New cases of COVID-19 have been on the decline for the last two months in the UK, a stark contrast to the US which is at an all-time high for new COVID-19 cases. The US will likely not be able to implement such an idea until the new cases are under control but the government can certainly come up with new initiatives to reinvigorate the restaurant industry.
Private Companies; Delivery Apps
As new cases rise, states are reversing re-opening the economy restaurants are forced to turn to third-party delivery platforms like Uber Eats, Grubhub, Postmates, and DoorDash to keep their businesses afloat through delivery. On the surface, it appears these companies are providing a necessary service, letting restaurants use their enormous platforms to reach hungry diners stuck at home. But theyve has a history of anti-consumer and anti-restaurant policies.
Not only do third-party delivery platforms often have hidden fees for hungry diners but they also charge ridiculously high commission fees for restaurants. Most commissions average around 20%-30% per order but can go as high as 40% per order.
Restaurants usually have about 90% of their costs as fixed costs tied to rent, labor, and food. The current commission fees are essentially a death sentence for many smaller community restaurants.
Private companies that rely on restaurants must take measures to protect their livelihood which in turn fosters goodwill and a shared cooperative future.
Due to backlash, companies have announced they would take steps to work with restaurants and reduce fees and commissions. So far, mostly large chain restaurants have negotiated/received lower commissions due to the volume of orders they can bring in.
Grubhub announced in March that they would suspend collecting commissions from independent restaurants up to $100 million. Multiple independent restaurants have confirmed that the suspension of commission fees is simply deferred to a later date. Restaurants will have to pay back the deferred fees.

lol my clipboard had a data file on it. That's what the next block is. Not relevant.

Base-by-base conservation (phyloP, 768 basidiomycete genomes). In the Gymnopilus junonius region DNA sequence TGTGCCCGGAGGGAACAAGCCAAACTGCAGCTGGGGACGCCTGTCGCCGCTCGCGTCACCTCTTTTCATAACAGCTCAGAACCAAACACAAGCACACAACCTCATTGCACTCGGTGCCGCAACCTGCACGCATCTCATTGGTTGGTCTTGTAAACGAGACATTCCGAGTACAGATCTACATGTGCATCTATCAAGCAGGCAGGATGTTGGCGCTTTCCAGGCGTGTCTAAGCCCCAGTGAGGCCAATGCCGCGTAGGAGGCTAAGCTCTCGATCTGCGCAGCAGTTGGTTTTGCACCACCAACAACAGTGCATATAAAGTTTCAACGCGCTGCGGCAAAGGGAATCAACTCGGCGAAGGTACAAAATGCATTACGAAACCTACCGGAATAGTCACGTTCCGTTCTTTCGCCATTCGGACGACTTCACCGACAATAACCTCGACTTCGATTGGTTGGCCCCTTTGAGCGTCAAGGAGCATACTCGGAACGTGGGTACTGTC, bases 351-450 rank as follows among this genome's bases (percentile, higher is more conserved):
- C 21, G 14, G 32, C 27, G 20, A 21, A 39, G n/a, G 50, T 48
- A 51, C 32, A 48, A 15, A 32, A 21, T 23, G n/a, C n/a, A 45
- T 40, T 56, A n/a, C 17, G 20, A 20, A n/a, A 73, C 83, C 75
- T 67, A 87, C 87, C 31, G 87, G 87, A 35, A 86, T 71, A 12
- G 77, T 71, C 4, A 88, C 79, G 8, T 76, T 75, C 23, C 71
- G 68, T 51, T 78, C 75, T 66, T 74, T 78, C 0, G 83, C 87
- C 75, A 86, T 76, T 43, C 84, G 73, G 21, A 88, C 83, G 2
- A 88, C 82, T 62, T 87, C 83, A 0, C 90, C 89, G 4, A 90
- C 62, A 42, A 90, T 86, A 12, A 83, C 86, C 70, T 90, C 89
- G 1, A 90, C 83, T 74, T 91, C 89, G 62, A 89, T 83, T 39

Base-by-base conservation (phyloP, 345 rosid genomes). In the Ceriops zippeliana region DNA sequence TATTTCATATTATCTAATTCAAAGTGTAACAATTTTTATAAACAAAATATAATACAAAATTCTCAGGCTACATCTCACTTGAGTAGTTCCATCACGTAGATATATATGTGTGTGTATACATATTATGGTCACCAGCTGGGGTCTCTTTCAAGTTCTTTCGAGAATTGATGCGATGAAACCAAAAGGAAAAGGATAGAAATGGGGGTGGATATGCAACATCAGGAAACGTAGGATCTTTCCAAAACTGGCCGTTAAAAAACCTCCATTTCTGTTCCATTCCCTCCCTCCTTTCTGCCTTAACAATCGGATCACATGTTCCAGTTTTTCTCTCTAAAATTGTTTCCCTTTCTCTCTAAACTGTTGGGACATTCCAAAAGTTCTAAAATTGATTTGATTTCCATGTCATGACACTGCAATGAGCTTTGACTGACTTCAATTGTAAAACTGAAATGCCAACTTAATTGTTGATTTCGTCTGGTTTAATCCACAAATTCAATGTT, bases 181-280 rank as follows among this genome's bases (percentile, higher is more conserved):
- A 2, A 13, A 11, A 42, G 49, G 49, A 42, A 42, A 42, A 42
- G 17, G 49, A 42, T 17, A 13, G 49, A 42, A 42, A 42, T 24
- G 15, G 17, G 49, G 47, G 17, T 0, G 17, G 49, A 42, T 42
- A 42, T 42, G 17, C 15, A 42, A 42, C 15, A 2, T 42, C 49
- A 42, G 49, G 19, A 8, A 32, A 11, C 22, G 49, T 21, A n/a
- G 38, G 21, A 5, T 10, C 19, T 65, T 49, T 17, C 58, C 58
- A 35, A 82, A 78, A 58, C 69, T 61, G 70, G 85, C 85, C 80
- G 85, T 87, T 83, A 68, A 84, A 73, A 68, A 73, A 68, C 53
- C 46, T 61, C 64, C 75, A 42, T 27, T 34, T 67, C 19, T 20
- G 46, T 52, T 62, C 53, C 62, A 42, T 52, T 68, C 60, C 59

The situation has become so grim local governments were forced to step in. Cities like Los Angeles, New York City, Chicago, and others passed legislation that caps how much third-party delivery apps can collect in commissions from restaurants. In most cases, the cap has been lowered to a manageable 10% in commission. But local restaurants in areas with capped commissions report that delivery companies are giving them the runaround. Despite legislation passed weeks or even months ago, companies like Grubhub and Postmates still havent complied.
When asked why they havent complied, delivery platforms have feigned ignorance or blamed legal holdups.
A restaurant owner in Los Angeles received this message from Grubhub, We are waiting to hear back from our legal team on how we will proceed. Once the fee cap is applied you will receive a refund for the commission difference.
Some restaurants were able to receive the correct commission percentage after extensive communication, but many restaurants are still stuck with the high commission.
Uber Eats combats the lower commission cap by charging an extra $3 fee to the customer and reducing the delivery distance to restaurants.
It is imperative to let restaurants keep as much of their diminishing revenue as possible to survive. Private companies that depend on the vibrant community-oriented restaurant industry need to cooperate for the future.